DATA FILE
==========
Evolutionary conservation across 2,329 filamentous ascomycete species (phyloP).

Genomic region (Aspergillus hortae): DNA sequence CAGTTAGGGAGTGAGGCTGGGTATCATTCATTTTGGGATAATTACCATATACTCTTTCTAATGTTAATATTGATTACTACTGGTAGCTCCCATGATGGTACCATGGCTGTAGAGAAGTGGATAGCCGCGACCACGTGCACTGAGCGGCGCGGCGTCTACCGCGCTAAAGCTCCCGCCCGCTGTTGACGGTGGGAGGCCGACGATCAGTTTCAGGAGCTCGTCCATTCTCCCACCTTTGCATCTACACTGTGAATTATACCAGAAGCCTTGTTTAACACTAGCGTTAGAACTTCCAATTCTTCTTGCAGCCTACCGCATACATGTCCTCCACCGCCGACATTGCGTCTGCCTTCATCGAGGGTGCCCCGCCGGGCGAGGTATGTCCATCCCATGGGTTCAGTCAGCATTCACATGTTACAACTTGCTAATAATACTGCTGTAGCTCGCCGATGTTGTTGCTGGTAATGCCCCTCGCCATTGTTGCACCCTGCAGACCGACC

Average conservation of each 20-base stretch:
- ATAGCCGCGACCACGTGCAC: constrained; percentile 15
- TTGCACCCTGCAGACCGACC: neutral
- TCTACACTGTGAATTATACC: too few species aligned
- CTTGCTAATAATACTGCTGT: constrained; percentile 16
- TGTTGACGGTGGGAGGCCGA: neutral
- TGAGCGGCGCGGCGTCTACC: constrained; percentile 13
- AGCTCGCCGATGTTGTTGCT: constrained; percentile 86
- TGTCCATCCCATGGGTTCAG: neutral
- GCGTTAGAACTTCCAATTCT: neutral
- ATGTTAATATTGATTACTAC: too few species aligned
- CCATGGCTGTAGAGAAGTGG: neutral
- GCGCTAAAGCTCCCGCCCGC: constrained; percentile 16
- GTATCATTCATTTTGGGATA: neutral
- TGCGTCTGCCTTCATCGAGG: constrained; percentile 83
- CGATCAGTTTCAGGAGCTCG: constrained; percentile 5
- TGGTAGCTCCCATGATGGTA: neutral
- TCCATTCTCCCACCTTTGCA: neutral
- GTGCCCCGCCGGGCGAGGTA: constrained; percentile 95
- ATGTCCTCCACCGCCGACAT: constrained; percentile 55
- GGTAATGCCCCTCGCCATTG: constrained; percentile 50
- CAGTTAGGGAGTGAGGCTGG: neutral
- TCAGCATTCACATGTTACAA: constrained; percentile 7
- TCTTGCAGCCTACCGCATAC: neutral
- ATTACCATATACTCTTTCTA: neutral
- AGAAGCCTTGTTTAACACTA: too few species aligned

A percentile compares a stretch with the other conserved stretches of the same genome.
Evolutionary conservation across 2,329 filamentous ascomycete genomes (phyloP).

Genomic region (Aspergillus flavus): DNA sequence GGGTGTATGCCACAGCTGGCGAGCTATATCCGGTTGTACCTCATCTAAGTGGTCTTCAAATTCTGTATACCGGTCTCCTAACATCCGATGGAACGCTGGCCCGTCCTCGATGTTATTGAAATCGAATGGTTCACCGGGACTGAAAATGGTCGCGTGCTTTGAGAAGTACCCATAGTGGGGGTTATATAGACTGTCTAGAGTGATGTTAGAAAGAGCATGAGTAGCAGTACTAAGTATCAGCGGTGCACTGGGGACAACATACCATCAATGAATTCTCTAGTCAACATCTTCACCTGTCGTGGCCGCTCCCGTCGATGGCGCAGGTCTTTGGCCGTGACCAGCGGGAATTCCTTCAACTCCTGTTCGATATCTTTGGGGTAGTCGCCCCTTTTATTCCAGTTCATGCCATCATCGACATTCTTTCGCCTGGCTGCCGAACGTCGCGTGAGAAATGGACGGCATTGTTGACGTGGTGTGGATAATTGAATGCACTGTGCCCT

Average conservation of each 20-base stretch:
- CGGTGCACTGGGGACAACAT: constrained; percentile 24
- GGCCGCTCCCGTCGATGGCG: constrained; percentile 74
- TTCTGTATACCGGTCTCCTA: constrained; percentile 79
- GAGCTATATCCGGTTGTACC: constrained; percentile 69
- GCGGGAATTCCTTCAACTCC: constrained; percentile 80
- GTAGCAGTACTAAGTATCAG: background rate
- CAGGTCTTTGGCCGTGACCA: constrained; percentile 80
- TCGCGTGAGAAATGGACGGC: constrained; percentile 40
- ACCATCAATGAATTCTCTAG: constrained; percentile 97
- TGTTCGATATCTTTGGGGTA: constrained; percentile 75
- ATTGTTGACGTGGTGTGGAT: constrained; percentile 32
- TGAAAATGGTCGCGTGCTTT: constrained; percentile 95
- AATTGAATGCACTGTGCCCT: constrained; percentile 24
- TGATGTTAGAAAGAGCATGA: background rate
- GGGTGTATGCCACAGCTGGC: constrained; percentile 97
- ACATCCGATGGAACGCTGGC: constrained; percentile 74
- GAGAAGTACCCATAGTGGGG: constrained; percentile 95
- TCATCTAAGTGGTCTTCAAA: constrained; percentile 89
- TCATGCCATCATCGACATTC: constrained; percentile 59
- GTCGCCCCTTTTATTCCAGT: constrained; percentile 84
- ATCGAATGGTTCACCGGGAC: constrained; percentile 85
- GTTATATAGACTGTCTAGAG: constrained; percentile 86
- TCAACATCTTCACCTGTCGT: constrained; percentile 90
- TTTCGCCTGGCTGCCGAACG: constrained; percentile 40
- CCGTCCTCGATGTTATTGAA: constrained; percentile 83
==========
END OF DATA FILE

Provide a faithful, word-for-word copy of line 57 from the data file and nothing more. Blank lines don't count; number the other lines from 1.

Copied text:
- CCGTCCTCGATGTTATTGAA: constrained; percentile 83